In the wake of this current consciousness concerning the undeserved experiences of Black people, I just want to share with you what the experience was like for me as one of the very few Black executives to ever walk through the doors of the PGA of America to work there. As the son of a lifetime Urban League executive who has the purpose of equality and civil rights baked in my DNA, I find it necessary to share this with you in hope that it will help you in understanding the culture of your company and taking the courageous and necessary actions to make the PGA of America a truly diverse and inclusive organization.

When I saw the photo used in Golf World accompanying the article about the PGA making a statement on racial protests it only conjured up thoughts of my own experience while working for the PGA of America. 

The relationship with Steph Curry was one that I relentlessly cultivated and initiated at the PGA of America, only to be denied the opportunity to do my job and close the deal myself.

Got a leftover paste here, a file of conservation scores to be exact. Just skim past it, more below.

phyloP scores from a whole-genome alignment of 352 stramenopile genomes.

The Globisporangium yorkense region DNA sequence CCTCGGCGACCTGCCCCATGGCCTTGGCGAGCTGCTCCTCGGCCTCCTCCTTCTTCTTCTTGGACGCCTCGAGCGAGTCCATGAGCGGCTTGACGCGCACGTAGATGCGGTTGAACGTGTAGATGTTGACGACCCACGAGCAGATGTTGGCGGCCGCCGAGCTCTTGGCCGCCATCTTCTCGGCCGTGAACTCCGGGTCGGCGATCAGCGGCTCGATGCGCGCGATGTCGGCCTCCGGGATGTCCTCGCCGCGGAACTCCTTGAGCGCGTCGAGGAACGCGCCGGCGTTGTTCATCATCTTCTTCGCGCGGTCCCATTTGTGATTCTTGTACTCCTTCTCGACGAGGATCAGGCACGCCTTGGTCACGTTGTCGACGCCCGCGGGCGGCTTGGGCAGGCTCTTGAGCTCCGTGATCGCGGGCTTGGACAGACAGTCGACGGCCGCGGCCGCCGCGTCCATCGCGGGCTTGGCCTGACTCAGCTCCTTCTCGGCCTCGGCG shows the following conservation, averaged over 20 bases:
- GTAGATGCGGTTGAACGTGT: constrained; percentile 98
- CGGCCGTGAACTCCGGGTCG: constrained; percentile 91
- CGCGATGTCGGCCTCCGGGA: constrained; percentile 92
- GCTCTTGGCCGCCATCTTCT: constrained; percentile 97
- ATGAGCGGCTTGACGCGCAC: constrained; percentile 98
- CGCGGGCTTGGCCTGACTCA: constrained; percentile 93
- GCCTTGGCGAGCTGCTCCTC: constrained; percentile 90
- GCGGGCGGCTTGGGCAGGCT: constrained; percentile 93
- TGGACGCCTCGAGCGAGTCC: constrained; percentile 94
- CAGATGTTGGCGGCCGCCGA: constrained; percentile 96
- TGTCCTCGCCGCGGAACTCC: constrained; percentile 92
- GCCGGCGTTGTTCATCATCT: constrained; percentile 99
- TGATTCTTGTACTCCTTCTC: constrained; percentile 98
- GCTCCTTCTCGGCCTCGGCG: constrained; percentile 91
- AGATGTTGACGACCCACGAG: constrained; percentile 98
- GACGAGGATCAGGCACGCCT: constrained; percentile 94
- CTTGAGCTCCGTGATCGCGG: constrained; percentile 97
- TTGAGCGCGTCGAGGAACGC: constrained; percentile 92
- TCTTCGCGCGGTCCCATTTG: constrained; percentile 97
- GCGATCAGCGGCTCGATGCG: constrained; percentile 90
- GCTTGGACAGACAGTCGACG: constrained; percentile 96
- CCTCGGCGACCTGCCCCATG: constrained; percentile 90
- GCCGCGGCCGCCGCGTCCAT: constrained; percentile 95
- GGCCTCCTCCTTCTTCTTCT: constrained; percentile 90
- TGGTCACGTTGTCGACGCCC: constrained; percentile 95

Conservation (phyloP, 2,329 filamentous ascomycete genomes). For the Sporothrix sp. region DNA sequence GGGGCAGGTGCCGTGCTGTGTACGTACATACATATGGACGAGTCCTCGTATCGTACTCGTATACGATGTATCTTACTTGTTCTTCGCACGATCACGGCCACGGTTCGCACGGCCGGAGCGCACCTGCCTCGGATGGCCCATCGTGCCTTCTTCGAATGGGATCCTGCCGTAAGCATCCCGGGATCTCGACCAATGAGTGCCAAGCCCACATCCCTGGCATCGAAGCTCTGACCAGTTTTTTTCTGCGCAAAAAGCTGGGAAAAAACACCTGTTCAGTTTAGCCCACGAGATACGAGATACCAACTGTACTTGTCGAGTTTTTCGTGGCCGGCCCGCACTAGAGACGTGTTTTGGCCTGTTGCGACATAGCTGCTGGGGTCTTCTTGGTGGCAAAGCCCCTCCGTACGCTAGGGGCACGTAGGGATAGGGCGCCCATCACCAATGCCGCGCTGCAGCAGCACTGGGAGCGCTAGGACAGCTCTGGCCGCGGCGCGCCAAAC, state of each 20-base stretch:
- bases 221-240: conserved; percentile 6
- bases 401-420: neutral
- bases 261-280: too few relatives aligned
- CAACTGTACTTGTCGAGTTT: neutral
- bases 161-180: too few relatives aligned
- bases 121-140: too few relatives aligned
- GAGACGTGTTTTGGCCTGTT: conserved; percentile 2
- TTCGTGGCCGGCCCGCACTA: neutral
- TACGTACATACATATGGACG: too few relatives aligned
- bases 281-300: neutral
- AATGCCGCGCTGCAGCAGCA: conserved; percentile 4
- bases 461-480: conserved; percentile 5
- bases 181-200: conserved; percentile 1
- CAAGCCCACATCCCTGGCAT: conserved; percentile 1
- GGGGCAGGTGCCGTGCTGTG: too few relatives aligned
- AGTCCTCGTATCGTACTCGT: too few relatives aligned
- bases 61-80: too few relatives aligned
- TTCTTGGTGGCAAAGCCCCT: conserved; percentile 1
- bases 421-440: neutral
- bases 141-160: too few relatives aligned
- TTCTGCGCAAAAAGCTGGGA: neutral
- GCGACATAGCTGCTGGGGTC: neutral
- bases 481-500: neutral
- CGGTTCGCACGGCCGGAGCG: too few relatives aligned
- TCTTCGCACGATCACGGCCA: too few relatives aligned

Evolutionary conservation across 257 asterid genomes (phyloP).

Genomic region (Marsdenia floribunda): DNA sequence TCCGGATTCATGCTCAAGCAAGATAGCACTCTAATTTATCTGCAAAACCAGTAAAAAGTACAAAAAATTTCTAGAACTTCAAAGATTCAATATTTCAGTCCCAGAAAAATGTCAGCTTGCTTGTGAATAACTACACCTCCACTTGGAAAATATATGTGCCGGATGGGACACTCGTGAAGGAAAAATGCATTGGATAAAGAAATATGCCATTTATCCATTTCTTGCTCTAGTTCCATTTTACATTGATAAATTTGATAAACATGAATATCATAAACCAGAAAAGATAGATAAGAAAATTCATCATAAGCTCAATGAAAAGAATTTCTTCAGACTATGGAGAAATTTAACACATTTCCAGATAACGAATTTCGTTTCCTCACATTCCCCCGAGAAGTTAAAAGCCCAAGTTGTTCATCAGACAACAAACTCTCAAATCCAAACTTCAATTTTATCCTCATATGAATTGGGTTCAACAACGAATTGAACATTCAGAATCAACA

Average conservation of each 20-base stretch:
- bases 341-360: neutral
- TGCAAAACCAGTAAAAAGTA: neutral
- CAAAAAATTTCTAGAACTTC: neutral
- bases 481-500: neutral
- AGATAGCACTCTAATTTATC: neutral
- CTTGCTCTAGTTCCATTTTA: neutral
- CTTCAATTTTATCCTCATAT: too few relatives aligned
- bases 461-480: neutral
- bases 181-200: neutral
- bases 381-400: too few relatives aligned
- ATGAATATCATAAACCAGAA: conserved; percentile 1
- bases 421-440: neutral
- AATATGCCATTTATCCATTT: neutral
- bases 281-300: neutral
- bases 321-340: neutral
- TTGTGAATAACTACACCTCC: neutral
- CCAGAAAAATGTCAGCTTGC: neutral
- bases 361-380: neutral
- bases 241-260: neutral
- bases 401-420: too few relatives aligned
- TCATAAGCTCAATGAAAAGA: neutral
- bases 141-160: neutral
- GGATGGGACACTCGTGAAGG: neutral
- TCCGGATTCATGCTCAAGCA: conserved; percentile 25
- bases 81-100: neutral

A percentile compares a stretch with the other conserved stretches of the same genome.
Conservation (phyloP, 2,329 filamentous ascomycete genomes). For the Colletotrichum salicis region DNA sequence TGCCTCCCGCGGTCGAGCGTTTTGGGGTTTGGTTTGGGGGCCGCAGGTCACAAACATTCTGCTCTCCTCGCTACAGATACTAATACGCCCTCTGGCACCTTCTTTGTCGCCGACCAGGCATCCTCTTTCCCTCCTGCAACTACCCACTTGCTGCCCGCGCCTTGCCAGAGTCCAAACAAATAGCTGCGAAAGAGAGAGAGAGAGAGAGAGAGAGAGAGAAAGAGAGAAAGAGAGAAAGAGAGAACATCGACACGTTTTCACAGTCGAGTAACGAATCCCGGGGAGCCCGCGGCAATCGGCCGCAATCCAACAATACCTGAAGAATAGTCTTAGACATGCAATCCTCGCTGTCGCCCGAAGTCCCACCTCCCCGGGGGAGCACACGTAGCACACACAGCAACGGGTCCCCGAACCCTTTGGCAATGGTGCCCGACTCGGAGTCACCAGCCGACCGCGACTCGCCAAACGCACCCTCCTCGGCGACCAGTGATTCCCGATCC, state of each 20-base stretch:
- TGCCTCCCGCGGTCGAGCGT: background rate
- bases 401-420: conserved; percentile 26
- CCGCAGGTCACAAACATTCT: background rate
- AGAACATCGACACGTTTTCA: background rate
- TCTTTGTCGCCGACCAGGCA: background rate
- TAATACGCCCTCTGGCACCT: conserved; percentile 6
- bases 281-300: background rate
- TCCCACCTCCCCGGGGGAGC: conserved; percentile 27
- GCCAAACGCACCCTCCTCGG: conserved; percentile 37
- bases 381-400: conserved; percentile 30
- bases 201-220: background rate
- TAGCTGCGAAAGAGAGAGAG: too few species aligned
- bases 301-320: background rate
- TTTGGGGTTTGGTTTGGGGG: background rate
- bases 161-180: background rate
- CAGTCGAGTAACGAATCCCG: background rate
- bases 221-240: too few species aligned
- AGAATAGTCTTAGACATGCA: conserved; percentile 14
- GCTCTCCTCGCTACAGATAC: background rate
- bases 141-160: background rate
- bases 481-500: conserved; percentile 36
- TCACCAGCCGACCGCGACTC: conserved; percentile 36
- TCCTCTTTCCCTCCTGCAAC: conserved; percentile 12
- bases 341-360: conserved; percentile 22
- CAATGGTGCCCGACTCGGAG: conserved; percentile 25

There were myriad microaggressions, unscrupulous practices and instances where the PGA could have stepped up, stepped in or merely showed up to improve race relations and did not.

A bulleted chronology of what I experienced from January 2014 – September 2017: 

  • When I started at the PGA of America in 2014 as Sr. Director of Diversity I proposed that I pursue the Presidential Medal of Freedom for Charlie Sifford (golf’s Jackie Robinson and PGA member) as well as petition the board to induct him into the PGA of America Hall of Fame. This was to give Sifford the deserved recognition while he was alive and to create an opportunity for atonement and better relations between the PGA of America and the Black community.


  • In November of 2014 no PGA of America leadership came to Washington D.C. to congratulate Charlie Sifford for receiving the Presidential Medal of Freedom.


  • Charlie Sifford was denied being expedited into the PGA of America Hall of Fame at 92 years old. My petition was denied by the board and Sifford ended up being inducted posthumously.